product was defective, the cause of an accident, or Notice that a dangerous condition existed provided the other accidents occurred under “substantially similar conditions” -Look for “substantial identity of material circumstances” EXAMPLE: Railroad crossing; low-lying stretch of highway. Plaintiff would need to prove that, at this particular crossing, it was difficult to show that, at the same time of day and in the same conditions, the lighting was poor. (2) Absence of similar accidents - To rebut a claim of negligence, the defendant could show an absence of similar accidents. E.g., the stairwell in the landlord’s hallway has been the same for 10 years and there have been accidents in that time. (3) Consciousness of guilt – relevant to show a guilty mind. EXAMPLES: (a) Fleeing the scene (b) Threats by defendant against the witness (c) hiding from the police (d) using an alias (e) failure to submit to a blood alcohol test HYPOTHETICAL: Victor is killed when the car that he is driving is hit by a tractor-trailer owned by Long Haul Trucking Co., driven by Arthur, who is also killed in the car accident. Victor’s family sues Long Haul, and seeks to have evidence admitted that Arthur’s blood alcohol was 0.24% (more than twice the legal limit) at the time of the accident. Should the judge exclude the evidence under Rule 403? No. the evidence should be admitted. It is relevant to show that the employee (Arthur) was negligent/fault and gives a basis for the vicarious liability of employer 4. Other types of evidence include: a. Direct evidence (1) No inference is required Witness testifies “I saw defendant shoot victim.” b. Circumstantial evidence (1) Inference is required Witness testifies “I didn’t actually see defendant shoot victim, but I heard the immediately turned around, and saw defendant running down the alley.” c. Real evidence (1) gunshot,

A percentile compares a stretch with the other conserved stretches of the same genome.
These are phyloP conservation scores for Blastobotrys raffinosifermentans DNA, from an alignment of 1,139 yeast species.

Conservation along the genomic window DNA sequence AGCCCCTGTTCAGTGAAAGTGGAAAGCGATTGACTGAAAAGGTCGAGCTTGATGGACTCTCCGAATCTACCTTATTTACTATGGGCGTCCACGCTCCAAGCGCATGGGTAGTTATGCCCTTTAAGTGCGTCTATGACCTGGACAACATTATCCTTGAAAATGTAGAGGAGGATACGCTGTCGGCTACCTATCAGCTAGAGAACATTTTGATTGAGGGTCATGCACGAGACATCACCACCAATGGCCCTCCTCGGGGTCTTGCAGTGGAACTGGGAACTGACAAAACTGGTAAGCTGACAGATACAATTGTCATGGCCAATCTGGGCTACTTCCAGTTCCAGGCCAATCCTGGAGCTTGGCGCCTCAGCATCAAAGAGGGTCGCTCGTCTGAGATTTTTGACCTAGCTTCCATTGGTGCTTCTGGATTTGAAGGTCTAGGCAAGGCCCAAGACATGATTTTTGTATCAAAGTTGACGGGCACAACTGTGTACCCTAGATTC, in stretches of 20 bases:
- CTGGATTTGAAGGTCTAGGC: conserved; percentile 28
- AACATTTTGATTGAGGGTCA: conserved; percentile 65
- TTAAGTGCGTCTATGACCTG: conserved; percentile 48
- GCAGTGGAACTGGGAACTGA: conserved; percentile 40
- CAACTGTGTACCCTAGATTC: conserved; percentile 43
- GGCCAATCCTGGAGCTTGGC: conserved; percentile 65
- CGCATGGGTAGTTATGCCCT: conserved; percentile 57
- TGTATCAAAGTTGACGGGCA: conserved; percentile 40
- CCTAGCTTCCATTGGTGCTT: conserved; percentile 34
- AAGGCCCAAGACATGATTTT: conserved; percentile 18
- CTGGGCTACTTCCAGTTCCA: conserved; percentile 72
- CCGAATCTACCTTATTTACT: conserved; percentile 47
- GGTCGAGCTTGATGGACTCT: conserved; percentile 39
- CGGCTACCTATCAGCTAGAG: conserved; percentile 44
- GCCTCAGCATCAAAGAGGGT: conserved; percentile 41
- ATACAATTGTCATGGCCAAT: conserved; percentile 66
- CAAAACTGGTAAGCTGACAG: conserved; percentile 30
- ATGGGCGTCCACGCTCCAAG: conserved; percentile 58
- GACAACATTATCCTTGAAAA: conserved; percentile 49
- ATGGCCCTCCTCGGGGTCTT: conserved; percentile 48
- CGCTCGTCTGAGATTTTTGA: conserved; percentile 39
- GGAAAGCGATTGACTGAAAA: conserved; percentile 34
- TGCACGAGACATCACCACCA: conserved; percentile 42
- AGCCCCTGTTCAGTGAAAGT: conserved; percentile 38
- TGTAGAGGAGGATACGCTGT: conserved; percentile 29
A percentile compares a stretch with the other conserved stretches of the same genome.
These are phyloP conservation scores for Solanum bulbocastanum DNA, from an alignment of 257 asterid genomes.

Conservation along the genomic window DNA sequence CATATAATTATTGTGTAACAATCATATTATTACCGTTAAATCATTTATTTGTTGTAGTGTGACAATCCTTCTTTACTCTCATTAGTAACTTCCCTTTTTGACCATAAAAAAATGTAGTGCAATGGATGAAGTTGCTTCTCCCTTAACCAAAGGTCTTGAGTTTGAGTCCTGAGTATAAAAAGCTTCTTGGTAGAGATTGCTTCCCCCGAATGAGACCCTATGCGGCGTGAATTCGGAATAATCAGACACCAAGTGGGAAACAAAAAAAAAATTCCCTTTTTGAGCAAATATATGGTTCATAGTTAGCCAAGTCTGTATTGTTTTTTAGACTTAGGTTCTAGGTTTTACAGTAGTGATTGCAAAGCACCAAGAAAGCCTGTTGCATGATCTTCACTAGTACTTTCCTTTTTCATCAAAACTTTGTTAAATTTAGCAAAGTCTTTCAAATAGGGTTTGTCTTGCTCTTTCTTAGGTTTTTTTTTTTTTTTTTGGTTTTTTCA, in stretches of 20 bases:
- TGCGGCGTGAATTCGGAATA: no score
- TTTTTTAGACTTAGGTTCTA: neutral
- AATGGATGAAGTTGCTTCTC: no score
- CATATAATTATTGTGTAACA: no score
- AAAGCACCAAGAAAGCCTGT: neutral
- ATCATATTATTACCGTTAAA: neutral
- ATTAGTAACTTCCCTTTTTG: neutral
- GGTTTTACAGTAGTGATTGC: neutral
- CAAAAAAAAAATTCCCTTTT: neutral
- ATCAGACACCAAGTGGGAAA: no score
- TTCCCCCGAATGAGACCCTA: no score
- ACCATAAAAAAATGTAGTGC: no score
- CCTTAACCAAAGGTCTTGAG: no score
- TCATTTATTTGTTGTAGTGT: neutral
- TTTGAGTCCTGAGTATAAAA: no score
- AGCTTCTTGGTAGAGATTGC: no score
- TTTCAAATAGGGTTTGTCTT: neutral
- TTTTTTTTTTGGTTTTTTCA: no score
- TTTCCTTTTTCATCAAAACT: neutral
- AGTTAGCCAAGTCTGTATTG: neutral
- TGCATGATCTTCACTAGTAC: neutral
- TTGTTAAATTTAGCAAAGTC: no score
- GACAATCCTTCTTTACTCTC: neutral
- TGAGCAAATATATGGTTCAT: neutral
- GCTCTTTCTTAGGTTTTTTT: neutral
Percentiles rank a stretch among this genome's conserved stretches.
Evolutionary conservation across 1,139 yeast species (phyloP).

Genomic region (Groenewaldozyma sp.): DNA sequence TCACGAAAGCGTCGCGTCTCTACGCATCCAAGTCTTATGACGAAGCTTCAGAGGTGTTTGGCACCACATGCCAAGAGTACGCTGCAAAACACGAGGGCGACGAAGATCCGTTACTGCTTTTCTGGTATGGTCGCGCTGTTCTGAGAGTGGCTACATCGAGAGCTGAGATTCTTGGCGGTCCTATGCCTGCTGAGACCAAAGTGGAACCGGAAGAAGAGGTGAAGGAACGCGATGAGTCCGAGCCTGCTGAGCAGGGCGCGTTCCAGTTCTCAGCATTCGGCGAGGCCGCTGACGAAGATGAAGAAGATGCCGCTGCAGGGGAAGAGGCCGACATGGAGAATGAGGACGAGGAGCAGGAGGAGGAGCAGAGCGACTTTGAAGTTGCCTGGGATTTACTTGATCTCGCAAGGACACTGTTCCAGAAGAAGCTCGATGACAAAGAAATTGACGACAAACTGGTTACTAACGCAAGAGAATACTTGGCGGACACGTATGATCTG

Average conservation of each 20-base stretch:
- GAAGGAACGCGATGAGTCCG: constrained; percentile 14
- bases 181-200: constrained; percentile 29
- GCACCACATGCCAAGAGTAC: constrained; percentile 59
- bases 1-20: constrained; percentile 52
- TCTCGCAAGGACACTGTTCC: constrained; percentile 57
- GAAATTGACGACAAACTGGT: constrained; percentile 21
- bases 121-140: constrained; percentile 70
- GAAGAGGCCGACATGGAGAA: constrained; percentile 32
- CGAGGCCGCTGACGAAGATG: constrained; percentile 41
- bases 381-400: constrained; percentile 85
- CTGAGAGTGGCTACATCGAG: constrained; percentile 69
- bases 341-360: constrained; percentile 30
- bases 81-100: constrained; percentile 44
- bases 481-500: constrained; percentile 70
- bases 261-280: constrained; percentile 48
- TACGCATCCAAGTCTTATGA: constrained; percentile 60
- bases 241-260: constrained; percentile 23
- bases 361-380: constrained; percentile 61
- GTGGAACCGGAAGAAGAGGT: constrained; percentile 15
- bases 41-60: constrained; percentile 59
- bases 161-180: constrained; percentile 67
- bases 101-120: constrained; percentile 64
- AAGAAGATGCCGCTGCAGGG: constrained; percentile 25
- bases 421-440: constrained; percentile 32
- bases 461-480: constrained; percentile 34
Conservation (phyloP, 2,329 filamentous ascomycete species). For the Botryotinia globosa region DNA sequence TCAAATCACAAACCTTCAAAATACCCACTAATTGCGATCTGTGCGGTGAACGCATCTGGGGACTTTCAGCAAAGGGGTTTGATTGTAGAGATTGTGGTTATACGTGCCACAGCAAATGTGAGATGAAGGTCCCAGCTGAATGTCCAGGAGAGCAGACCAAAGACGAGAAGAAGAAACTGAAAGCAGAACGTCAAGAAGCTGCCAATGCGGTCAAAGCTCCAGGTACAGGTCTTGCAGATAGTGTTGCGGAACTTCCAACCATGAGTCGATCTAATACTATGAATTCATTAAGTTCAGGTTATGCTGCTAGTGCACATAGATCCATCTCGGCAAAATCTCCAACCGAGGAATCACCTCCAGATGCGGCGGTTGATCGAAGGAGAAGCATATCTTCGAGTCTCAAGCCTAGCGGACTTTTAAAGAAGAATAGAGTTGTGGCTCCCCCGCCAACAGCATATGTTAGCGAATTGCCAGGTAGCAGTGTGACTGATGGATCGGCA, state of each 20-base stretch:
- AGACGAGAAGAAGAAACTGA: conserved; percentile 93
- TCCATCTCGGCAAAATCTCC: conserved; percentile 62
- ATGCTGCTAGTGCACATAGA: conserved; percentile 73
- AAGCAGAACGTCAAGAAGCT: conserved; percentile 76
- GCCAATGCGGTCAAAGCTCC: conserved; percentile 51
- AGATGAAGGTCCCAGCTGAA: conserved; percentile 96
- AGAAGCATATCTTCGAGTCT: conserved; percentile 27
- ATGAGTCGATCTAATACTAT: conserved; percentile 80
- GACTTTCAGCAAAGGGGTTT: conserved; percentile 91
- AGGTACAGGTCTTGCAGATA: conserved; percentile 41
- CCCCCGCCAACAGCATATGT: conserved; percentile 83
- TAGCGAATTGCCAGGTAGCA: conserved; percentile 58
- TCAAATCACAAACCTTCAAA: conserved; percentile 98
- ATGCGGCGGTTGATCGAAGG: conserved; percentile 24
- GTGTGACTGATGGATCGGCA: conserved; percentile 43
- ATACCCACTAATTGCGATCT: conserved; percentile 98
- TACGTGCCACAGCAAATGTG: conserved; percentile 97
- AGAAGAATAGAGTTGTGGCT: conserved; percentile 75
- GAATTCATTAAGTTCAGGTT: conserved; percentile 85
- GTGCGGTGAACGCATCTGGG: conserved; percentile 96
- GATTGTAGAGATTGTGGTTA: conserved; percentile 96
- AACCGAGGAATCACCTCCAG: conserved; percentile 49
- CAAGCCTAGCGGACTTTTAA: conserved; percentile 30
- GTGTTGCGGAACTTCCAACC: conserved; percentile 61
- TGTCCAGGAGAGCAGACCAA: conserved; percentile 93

Character Evidence (OL IV.B) 1. Civil Cases a. FRE 404(a): Character evidence is inadmissible to prove conduct in conformity therewith (1) Exception Where character is an issue (where character is an essential element of a cause of action, claim or defense) (2) All 3 forms of character may be admitted: 1) Reputation , 2) Opinion and 3) Specific Acts (a) When dealing with methods of proving character under Rule 405(a), the evidence may be made in the form of opinion or reputation. If reputation, the witness must establish: that he is aware of the relevant community (b) If opinion, the witness (proponent) must establish that: that he has sufficient knowledge to form an opinion (c) When character is an essential element of the trait: specific acts of that persons conduct may be offered as well (3) Specific causes of action where character is an issue: (a) Defamation - Plaintiff’s character is in issue (b) Child Custody - Parent’s character is in issue (c) Negligent entrustment - Character of entrustee is in issue (d) Negligent Hiring - Character of employee is in issue (e) Civil Fraud or Misrepresentation - Character of Defendant for honesty is in issue (f) Caveat: when the defendant claims self-defense, the victim’s character is not in issue in the strict sense. Defendant’s reasonable belief has nothing to do with the victim (and defendant’s reasonable belief is the focus) (g) Note: criminal cases it is rare that a criminal defendant’s character is an essential element (except criminal fraud or perjury) EXAMPLE: Plaintiff sues defendant for slander. Plaintiff claims defendant called him a thief. Defendant may offer Reputation, Opinion, Specific Acts of plaintiff’s character for dishonesty. Defendant’s witness: “Plaintiff was fired from a previous job for embezzling money from his employer.” Result: The evidence is admissible not just to impeach - also as substantive evidence to prove that plaintiff was a thief